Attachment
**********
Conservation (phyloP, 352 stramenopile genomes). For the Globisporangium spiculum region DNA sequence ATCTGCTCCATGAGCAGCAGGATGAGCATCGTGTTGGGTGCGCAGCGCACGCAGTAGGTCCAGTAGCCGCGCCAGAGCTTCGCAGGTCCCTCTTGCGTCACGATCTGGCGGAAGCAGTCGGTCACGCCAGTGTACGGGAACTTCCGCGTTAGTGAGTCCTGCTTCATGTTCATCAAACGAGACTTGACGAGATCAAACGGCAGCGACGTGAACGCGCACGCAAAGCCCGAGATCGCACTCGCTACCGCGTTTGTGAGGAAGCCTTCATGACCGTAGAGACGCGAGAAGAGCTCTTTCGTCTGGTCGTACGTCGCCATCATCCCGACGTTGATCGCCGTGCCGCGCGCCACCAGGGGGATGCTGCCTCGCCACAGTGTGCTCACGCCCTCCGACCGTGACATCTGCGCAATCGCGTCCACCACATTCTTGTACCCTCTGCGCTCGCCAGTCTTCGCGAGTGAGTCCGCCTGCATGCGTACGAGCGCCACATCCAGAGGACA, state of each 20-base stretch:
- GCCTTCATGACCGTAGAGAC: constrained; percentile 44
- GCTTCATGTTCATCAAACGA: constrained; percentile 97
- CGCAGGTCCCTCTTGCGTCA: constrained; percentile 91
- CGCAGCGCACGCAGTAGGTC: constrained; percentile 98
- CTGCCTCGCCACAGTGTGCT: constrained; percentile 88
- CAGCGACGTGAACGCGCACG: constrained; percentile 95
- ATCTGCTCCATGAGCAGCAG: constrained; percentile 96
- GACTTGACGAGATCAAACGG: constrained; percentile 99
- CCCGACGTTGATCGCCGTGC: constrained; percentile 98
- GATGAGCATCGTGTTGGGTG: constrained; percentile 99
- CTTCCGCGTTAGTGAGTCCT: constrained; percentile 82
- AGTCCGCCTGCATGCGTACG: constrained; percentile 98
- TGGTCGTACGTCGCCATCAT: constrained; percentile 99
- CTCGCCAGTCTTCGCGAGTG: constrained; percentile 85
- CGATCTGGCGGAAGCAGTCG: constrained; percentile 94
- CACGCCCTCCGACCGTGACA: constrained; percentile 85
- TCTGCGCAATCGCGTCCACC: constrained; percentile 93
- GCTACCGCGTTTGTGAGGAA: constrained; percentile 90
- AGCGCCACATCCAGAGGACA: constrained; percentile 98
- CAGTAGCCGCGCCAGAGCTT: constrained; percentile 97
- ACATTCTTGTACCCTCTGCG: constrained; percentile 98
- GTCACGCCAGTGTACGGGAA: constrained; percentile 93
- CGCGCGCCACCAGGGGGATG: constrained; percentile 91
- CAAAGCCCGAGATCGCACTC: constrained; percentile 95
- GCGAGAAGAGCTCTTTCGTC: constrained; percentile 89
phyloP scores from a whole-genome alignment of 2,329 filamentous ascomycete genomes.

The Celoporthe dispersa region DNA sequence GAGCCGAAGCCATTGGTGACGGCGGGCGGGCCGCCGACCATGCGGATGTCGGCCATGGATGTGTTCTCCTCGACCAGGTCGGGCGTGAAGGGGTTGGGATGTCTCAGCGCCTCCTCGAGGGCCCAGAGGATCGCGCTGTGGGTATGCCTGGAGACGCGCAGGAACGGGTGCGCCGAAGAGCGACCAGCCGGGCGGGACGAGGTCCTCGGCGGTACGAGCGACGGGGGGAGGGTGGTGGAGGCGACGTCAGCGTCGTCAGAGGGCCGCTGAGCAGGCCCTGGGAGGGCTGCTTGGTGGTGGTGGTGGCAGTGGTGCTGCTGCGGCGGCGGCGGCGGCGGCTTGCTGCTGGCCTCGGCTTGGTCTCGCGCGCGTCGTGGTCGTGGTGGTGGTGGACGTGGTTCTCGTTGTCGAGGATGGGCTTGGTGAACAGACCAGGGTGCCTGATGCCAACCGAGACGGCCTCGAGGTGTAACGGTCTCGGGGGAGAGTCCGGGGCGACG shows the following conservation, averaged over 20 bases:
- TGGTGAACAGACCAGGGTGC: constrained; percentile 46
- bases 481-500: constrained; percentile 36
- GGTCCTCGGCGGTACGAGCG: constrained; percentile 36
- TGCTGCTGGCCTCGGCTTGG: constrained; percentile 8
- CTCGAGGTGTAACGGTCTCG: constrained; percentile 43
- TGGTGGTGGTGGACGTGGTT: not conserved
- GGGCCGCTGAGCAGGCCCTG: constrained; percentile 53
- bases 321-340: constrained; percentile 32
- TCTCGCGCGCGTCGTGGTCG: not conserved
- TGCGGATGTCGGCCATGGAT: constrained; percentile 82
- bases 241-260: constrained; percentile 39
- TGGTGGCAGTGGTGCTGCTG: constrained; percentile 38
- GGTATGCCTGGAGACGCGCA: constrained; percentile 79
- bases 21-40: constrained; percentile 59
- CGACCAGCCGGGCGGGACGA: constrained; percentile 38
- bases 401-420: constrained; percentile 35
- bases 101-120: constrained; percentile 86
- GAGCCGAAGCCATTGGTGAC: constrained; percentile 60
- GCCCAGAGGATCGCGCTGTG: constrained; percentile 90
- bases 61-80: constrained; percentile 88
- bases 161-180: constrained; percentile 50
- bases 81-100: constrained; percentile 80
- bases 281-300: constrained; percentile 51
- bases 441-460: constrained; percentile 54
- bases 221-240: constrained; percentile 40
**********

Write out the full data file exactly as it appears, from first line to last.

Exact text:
Conservation (phyloP, 352 stramenopile genomes). For the Globisporangium spiculum region DNA sequence ATCTGCTCCATGAGCAGCAGGATGAGCATCGTGTTGGGTGCGCAGCGCACGCAGTAGGTCCAGTAGCCGCGCCAGAGCTTCGCAGGTCCCTCTTGCGTCACGATCTGGCGGAAGCAGTCGGTCACGCCAGTGTACGGGAACTTCCGCGTTAGTGAGTCCTGCTTCATGTTCATCAAACGAGACTTGACGAGATCAAACGGCAGCGACGTGAACGCGCACGCAAAGCCCGAGATCGCACTCGCTACCGCGTTTGTGAGGAAGCCTTCATGACCGTAGAGACGCGAGAAGAGCTCTTTCGTCTGGTCGTACGTCGCCATCATCCCGACGTTGATCGCCGTGCCGCGCGCCACCAGGGGGATGCTGCCTCGCCACAGTGTGCTCACGCCCTCCGACCGTGACATCTGCGCAATCGCGTCCACCACATTCTTGTACCCTCTGCGCTCGCCAGTCTTCGCGAGTGAGTCCGCCTGCATGCGTACGAGCGCCACATCCAGAGGACA, state of each 20-base stretch:
- GCCTTCATGACCGTAGAGAC: constrained; percentile 44
- GCTTCATGTTCATCAAACGA: constrained; percentile 97
- CGCAGGTCCCTCTTGCGTCA: constrained; percentile 91
- CGCAGCGCACGCAGTAGGTC: constrained; percentile 98
- CTGCCTCGCCACAGTGTGCT: constrained; percentile 88
- CAGCGACGTGAACGCGCACG: constrained; percentile 95
- ATCTGCTCCATGAGCAGCAG: constrained; percentile 96
- GACTTGACGAGATCAAACGG: constrained; percentile 99
- CCCGACGTTGATCGCCGTGC: constrained; percentile 98
- GATGAGCATCGTGTTGGGTG: constrained; percentile 99
- CTTCCGCGTTAGTGAGTCCT: constrained; percentile 82
- AGTCCGCCTGCATGCGTACG: constrained; percentile 98
- TGGTCGTACGTCGCCATCAT: constrained; percentile 99
- CTCGCCAGTCTTCGCGAGTG: constrained; percentile 85
- CGATCTGGCGGAAGCAGTCG: constrained; percentile 94
- CACGCCCTCCGACCGTGACA: constrained; percentile 85
- TCTGCGCAATCGCGTCCACC: constrained; percentile 93
- GCTACCGCGTTTGTGAGGAA: constrained; percentile 90
- AGCGCCACATCCAGAGGACA: constrained; percentile 98
- CAGTAGCCGCGCCAGAGCTT: constrained; percentile 97
- ACATTCTTGTACCCTCTGCG: constrained; percentile 98
- GTCACGCCAGTGTACGGGAA: constrained; percentile 93
- CGCGCGCCACCAGGGGGATG: constrained; percentile 91
- CAAAGCCCGAGATCGCACTC: constrained; percentile 95
- GCGAGAAGAGCTCTTTCGTC: constrained; percentile 89
phyloP scores from a whole-genome alignment of 2,329 filamentous ascomycete genomes.

The Celoporthe dispersa region DNA sequence GAGCCGAAGCCATTGGTGACGGCGGGCGGGCCGCCGACCATGCGGATGTCGGCCATGGATGTGTTCTCCTCGACCAGGTCGGGCGTGAAGGGGTTGGGATGTCTCAGCGCCTCCTCGAGGGCCCAGAGGATCGCGCTGTGGGTATGCCTGGAGACGCGCAGGAACGGGTGCGCCGAAGAGCGACCAGCCGGGCGGGACGAGGTCCTCGGCGGTACGAGCGACGGGGGGAGGGTGGTGGAGGCGACGTCAGCGTCGTCAGAGGGCCGCTGAGCAGGCCCTGGGAGGGCTGCTTGGTGGTGGTGGTGGCAGTGGTGCTGCTGCGGCGGCGGCGGCGGCGGCTTGCTGCTGGCCTCGGCTTGGTCTCGCGCGCGTCGTGGTCGTGGTGGTGGTGGACGTGGTTCTCGTTGTCGAGGATGGGCTTGGTGAACAGACCAGGGTGCCTGATGCCAACCGAGACGGCCTCGAGGTGTAACGGTCTCGGGGGAGAGTCCGGGGCGACG shows the following conservation, averaged over 20 bases:
- TGGTGAACAGACCAGGGTGC: constrained; percentile 46
- bases 481-500: constrained; percentile 36
- GGTCCTCGGCGGTACGAGCG: constrained; percentile 36
- TGCTGCTGGCCTCGGCTTGG: constrained; percentile 8
- CTCGAGGTGTAACGGTCTCG: constrained; percentile 43
- TGGTGGTGGTGGACGTGGTT: not conserved
- GGGCCGCTGAGCAGGCCCTG: constrained; percentile 53
- bases 321-340: constrained; percentile 32
- TCTCGCGCGCGTCGTGGTCG: not conserved
- TGCGGATGTCGGCCATGGAT: constrained; percentile 82
- bases 241-260: constrained; percentile 39
- TGGTGGCAGTGGTGCTGCTG: constrained; percentile 38
- GGTATGCCTGGAGACGCGCA: constrained; percentile 79
- bases 21-40: constrained; percentile 59
- CGACCAGCCGGGCGGGACGA: constrained; percentile 38
- bases 401-420: constrained; percentile 35
- bases 101-120: constrained; percentile 86
- GAGCCGAAGCCATTGGTGAC: constrained; percentile 60
- GCCCAGAGGATCGCGCTGTG: constrained; percentile 90
- bases 61-80: constrained; percentile 88
- bases 161-180: constrained; percentile 50
- bases 81-100: constrained; percentile 80
- bases 281-300: constrained; percentile 51
- bases 441-460: constrained; percentile 54
- bases 221-240: constrained; percentile 40